Debra Branker – Director and Nature Specialist


Debra is a curious mix of environmentalist and entrepreneur. Since achieving a BA in Environmental Studies and an MSc in Ethno Botany (the study of people and plants), she has dedicated herself to the field of environmental education.

When the lease came up for Welchman Hall Gully, Debra jumped at the chance to turn this very special place into a prime, nature-based tourist attraction and to develop it as a centre for biodiversity and education.

So as well as running a business, she is able to pursue her passion for conservation and education. She believes that in order for the environment to be protected and nurtured, it is very important to introduce children to nature at an early age. She runs the children’s camps during the holidays, supervises the Native Plant and Adopt-a-School projects, and ensures the gully remains a premier tourist attraction.

You’ll usually see her guiding groups around the gully, with a pair of secateurs in her hand and two dogs by her side.

Cassandria Springer – Manager

Cassandria manages the gift shop at Welchman Hall Gully and is likely to be the first person you’ll meet when you come to see us. She started working at the gully part-time, but took over her current full-time responsibilities in 2013.

If you’ve any questions about the gully or Barbados she’s a treasure trove of information.

She is a resident of Porey Springs, which is about a five-minute drive from the gully.

Neil Gill – Gardener


Neil has been working with plants most of his life, but can turn his hand to a variety of tasks when required. He started at Welchman Hall Gully in January 2009.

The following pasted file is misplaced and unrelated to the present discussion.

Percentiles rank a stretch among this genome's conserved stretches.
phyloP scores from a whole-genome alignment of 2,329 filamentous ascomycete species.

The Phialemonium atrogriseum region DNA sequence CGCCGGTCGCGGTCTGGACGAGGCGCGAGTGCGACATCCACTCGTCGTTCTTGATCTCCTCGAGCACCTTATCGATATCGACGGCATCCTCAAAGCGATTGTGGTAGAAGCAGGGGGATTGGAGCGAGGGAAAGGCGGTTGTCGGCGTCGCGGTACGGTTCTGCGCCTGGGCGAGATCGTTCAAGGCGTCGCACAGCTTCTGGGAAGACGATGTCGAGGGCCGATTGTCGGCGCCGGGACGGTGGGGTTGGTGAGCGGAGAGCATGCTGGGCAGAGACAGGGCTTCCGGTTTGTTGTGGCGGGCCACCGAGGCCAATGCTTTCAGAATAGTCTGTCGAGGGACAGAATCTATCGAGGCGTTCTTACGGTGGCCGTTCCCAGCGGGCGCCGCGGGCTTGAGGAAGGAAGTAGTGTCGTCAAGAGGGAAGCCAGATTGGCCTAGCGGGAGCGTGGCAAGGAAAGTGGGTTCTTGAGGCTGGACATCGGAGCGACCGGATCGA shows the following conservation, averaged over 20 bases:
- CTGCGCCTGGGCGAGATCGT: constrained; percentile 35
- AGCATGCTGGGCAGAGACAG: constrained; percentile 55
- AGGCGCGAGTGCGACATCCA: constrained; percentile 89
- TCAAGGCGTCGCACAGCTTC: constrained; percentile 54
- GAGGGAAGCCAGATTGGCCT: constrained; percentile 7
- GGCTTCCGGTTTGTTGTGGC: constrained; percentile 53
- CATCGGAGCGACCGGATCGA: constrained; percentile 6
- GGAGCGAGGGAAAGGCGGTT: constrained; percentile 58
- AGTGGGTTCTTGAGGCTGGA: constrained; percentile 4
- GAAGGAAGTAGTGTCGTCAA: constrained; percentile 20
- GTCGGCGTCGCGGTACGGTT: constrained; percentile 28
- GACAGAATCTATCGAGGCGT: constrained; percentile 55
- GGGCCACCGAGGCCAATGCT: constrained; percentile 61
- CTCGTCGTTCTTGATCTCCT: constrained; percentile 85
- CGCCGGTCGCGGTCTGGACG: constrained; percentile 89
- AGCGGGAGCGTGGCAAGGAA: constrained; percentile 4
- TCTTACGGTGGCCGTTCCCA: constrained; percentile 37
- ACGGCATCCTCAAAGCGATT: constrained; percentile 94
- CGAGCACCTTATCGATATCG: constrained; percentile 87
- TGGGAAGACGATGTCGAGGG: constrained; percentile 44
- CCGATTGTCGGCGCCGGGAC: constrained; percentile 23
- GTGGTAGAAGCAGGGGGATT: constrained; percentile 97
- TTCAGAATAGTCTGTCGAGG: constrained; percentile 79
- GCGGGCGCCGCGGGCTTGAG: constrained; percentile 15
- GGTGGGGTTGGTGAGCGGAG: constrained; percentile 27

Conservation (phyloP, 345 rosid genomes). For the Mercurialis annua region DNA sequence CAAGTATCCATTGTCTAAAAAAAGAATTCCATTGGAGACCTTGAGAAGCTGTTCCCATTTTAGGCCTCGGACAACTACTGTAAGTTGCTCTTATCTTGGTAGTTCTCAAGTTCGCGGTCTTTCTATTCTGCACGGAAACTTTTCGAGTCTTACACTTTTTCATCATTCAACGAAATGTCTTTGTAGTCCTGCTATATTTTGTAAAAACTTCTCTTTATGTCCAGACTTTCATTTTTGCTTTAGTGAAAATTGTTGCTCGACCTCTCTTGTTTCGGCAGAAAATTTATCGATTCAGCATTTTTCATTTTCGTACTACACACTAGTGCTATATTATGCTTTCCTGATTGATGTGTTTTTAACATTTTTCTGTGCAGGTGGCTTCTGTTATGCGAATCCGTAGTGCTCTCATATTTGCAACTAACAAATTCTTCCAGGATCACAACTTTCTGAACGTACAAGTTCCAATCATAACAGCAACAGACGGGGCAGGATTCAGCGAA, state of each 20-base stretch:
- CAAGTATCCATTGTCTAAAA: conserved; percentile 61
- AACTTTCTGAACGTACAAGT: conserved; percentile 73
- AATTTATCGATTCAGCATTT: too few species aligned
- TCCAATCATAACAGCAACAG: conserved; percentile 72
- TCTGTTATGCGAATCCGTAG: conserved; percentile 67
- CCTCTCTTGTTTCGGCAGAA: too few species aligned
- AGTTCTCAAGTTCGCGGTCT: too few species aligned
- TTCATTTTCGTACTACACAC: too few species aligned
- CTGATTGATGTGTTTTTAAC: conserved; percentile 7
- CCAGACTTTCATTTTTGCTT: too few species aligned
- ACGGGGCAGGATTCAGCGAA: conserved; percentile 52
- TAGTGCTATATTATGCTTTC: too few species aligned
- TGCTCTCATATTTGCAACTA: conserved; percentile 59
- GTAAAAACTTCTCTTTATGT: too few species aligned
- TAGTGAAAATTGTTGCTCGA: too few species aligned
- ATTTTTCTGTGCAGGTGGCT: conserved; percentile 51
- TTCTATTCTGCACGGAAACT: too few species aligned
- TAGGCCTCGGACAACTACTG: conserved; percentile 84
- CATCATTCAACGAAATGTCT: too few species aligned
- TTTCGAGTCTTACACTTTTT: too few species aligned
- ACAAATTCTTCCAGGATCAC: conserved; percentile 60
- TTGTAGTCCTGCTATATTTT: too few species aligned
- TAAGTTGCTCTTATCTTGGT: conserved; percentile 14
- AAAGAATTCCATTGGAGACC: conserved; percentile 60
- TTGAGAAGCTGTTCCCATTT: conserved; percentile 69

He has seen many changes here. He helped transform the path and was one of the first on hand when the gully was devastated by Tropical Storm Thomas in November 2010. Neil is man of few words who is very fond of animals and also farms his own cows, sheep and ducks.

Gully Dogs…

The latest pooches to entertain our visitors are Dusty and KD. These sisters were rescued by Debra Branker as puppies and are now never far from her side. They are also favourites with children at our camps.

You may also see a dog following Neil around. Stray dogs are common in Barbados and at Welchman Hall Gully, we do what we can to rescue them. We also offer free neutering of cats, and have re-homed several dogs that found their way to the gully.

As you walk through the gully, you may notice some trace of Big Boy, another rescue dog whose paw prints are permanently cemented into the path. He was a favourite of Neil’s and was never far from his side. Big Boy was laid to rest June 2013 due to old age.